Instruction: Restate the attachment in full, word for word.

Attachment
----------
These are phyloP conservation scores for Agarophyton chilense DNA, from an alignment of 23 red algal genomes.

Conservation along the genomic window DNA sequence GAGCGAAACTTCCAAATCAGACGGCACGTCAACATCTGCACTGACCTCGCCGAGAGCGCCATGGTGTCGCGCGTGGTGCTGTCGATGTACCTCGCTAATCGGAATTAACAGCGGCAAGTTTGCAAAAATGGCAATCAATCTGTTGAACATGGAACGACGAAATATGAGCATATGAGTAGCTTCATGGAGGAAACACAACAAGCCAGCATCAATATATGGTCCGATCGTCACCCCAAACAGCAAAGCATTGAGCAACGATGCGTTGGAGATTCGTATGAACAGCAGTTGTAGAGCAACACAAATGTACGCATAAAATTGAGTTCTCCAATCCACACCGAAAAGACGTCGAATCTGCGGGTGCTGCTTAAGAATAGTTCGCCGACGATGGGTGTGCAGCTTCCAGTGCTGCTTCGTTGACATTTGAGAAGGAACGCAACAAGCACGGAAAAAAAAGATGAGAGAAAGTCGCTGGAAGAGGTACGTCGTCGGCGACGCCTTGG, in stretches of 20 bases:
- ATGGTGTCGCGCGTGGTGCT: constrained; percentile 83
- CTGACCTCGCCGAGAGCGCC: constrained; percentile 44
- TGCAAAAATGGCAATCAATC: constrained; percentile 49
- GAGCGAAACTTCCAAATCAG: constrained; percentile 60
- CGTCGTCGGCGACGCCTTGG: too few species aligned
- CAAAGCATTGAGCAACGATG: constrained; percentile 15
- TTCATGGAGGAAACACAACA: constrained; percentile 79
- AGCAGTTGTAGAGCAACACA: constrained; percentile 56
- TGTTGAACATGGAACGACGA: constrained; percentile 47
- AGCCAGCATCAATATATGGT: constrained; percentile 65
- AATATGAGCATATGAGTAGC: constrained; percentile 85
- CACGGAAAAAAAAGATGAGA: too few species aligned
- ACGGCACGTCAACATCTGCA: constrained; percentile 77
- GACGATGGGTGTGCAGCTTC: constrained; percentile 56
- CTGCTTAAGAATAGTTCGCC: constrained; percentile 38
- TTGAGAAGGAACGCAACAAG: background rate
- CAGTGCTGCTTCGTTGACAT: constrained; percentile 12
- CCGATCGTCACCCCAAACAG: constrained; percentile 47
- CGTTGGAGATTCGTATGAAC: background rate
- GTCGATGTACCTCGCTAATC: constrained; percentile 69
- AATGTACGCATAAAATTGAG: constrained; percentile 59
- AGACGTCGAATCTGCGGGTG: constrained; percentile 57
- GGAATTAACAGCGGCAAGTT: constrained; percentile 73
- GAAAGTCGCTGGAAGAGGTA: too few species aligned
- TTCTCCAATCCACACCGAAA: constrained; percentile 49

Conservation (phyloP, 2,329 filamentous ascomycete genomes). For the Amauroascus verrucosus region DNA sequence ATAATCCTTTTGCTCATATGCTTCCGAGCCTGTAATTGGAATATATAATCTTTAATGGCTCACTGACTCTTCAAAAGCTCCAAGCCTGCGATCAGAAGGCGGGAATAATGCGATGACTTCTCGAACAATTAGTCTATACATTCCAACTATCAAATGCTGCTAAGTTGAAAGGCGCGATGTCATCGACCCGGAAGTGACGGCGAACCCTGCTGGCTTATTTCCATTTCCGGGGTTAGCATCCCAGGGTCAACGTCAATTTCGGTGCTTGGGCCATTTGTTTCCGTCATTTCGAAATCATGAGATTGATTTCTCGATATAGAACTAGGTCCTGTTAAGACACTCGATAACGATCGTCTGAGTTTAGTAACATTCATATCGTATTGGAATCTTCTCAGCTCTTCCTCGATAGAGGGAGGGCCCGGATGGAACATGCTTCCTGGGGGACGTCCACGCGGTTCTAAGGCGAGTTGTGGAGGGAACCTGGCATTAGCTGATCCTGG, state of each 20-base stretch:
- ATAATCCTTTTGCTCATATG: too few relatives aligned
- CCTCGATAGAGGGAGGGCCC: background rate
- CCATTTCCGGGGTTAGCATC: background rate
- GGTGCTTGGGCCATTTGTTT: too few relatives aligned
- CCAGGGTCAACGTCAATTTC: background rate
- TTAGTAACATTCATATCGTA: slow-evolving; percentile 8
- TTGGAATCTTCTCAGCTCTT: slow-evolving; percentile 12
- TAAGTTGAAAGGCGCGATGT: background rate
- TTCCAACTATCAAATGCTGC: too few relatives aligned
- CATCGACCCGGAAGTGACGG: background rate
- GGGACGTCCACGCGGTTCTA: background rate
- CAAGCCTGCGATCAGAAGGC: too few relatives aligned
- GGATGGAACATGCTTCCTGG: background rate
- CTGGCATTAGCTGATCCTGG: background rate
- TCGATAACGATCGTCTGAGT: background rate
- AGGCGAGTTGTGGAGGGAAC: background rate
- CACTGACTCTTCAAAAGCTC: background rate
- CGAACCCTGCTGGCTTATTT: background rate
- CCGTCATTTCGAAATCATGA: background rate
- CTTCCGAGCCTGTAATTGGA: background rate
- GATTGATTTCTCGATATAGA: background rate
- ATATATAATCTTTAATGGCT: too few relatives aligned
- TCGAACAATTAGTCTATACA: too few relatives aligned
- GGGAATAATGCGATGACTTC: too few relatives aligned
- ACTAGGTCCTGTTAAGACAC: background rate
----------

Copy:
These are phyloP conservation scores for Agarophyton chilense DNA, from an alignment of 23 red algal genomes.

Conservation along the genomic window DNA sequence GAGCGAAACTTCCAAATCAGACGGCACGTCAACATCTGCACTGACCTCGCCGAGAGCGCCATGGTGTCGCGCGTGGTGCTGTCGATGTACCTCGCTAATCGGAATTAACAGCGGCAAGTTTGCAAAAATGGCAATCAATCTGTTGAACATGGAACGACGAAATATGAGCATATGAGTAGCTTCATGGAGGAAACACAACAAGCCAGCATCAATATATGGTCCGATCGTCACCCCAAACAGCAAAGCATTGAGCAACGATGCGTTGGAGATTCGTATGAACAGCAGTTGTAGAGCAACACAAATGTACGCATAAAATTGAGTTCTCCAATCCACACCGAAAAGACGTCGAATCTGCGGGTGCTGCTTAAGAATAGTTCGCCGACGATGGGTGTGCAGCTTCCAGTGCTGCTTCGTTGACATTTGAGAAGGAACGCAACAAGCACGGAAAAAAAAGATGAGAGAAAGTCGCTGGAAGAGGTACGTCGTCGGCGACGCCTTGG, in stretches of 20 bases:
- ATGGTGTCGCGCGTGGTGCT: constrained; percentile 83
- CTGACCTCGCCGAGAGCGCC: constrained; percentile 44
- TGCAAAAATGGCAATCAATC: constrained; percentile 49
- GAGCGAAACTTCCAAATCAG: constrained; percentile 60
- CGTCGTCGGCGACGCCTTGG: too few species aligned
- CAAAGCATTGAGCAACGATG: constrained; percentile 15
- TTCATGGAGGAAACACAACA: constrained; percentile 79
- AGCAGTTGTAGAGCAACACA: constrained; percentile 56
- TGTTGAACATGGAACGACGA: constrained; percentile 47
- AGCCAGCATCAATATATGGT: constrained; percentile 65
- AATATGAGCATATGAGTAGC: constrained; percentile 85
- CACGGAAAAAAAAGATGAGA: too few species aligned
- ACGGCACGTCAACATCTGCA: constrained; percentile 77
- GACGATGGGTGTGCAGCTTC: constrained; percentile 56
- CTGCTTAAGAATAGTTCGCC: constrained; percentile 38
- TTGAGAAGGAACGCAACAAG: background rate
- CAGTGCTGCTTCGTTGACAT: constrained; percentile 12
- CCGATCGTCACCCCAAACAG: constrained; percentile 47
- CGTTGGAGATTCGTATGAAC: background rate
- GTCGATGTACCTCGCTAATC: constrained; percentile 69
- AATGTACGCATAAAATTGAG: constrained; percentile 59
- AGACGTCGAATCTGCGGGTG: constrained; percentile 57
- GGAATTAACAGCGGCAAGTT: constrained; percentile 73
- GAAAGTCGCTGGAAGAGGTA: too few species aligned
- TTCTCCAATCCACACCGAAA: constrained; percentile 49

Conservation (phyloP, 2,329 filamentous ascomycete genomes). For the Amauroascus verrucosus region DNA sequence ATAATCCTTTTGCTCATATGCTTCCGAGCCTGTAATTGGAATATATAATCTTTAATGGCTCACTGACTCTTCAAAAGCTCCAAGCCTGCGATCAGAAGGCGGGAATAATGCGATGACTTCTCGAACAATTAGTCTATACATTCCAACTATCAAATGCTGCTAAGTTGAAAGGCGCGATGTCATCGACCCGGAAGTGACGGCGAACCCTGCTGGCTTATTTCCATTTCCGGGGTTAGCATCCCAGGGTCAACGTCAATTTCGGTGCTTGGGCCATTTGTTTCCGTCATTTCGAAATCATGAGATTGATTTCTCGATATAGAACTAGGTCCTGTTAAGACACTCGATAACGATCGTCTGAGTTTAGTAACATTCATATCGTATTGGAATCTTCTCAGCTCTTCCTCGATAGAGGGAGGGCCCGGATGGAACATGCTTCCTGGGGGACGTCCACGCGGTTCTAAGGCGAGTTGTGGAGGGAACCTGGCATTAGCTGATCCTGG, state of each 20-base stretch:
- ATAATCCTTTTGCTCATATG: too few relatives aligned
- CCTCGATAGAGGGAGGGCCC: background rate
- CCATTTCCGGGGTTAGCATC: background rate
- GGTGCTTGGGCCATTTGTTT: too few relatives aligned
- CCAGGGTCAACGTCAATTTC: background rate
- TTAGTAACATTCATATCGTA: slow-evolving; percentile 8
- TTGGAATCTTCTCAGCTCTT: slow-evolving; percentile 12
- TAAGTTGAAAGGCGCGATGT: background rate
- TTCCAACTATCAAATGCTGC: too few relatives aligned
- CATCGACCCGGAAGTGACGG: background rate
- GGGACGTCCACGCGGTTCTA: background rate
- CAAGCCTGCGATCAGAAGGC: too few relatives aligned
- GGATGGAACATGCTTCCTGG: background rate
- CTGGCATTAGCTGATCCTGG: background rate
- TCGATAACGATCGTCTGAGT: background rate
- AGGCGAGTTGTGGAGGGAAC: background rate
- CACTGACTCTTCAAAAGCTC: background rate
- CGAACCCTGCTGGCTTATTT: background rate
- CCGTCATTTCGAAATCATGA: background rate
- CTTCCGAGCCTGTAATTGGA: background rate
- GATTGATTTCTCGATATAGA: background rate
- ATATATAATCTTTAATGGCT: too few relatives aligned
- TCGAACAATTAGTCTATACA: too few relatives aligned
- GGGAATAATGCGATGACTTC: too few relatives aligned
- ACTAGGTCCTGTTAAGACAC: background rate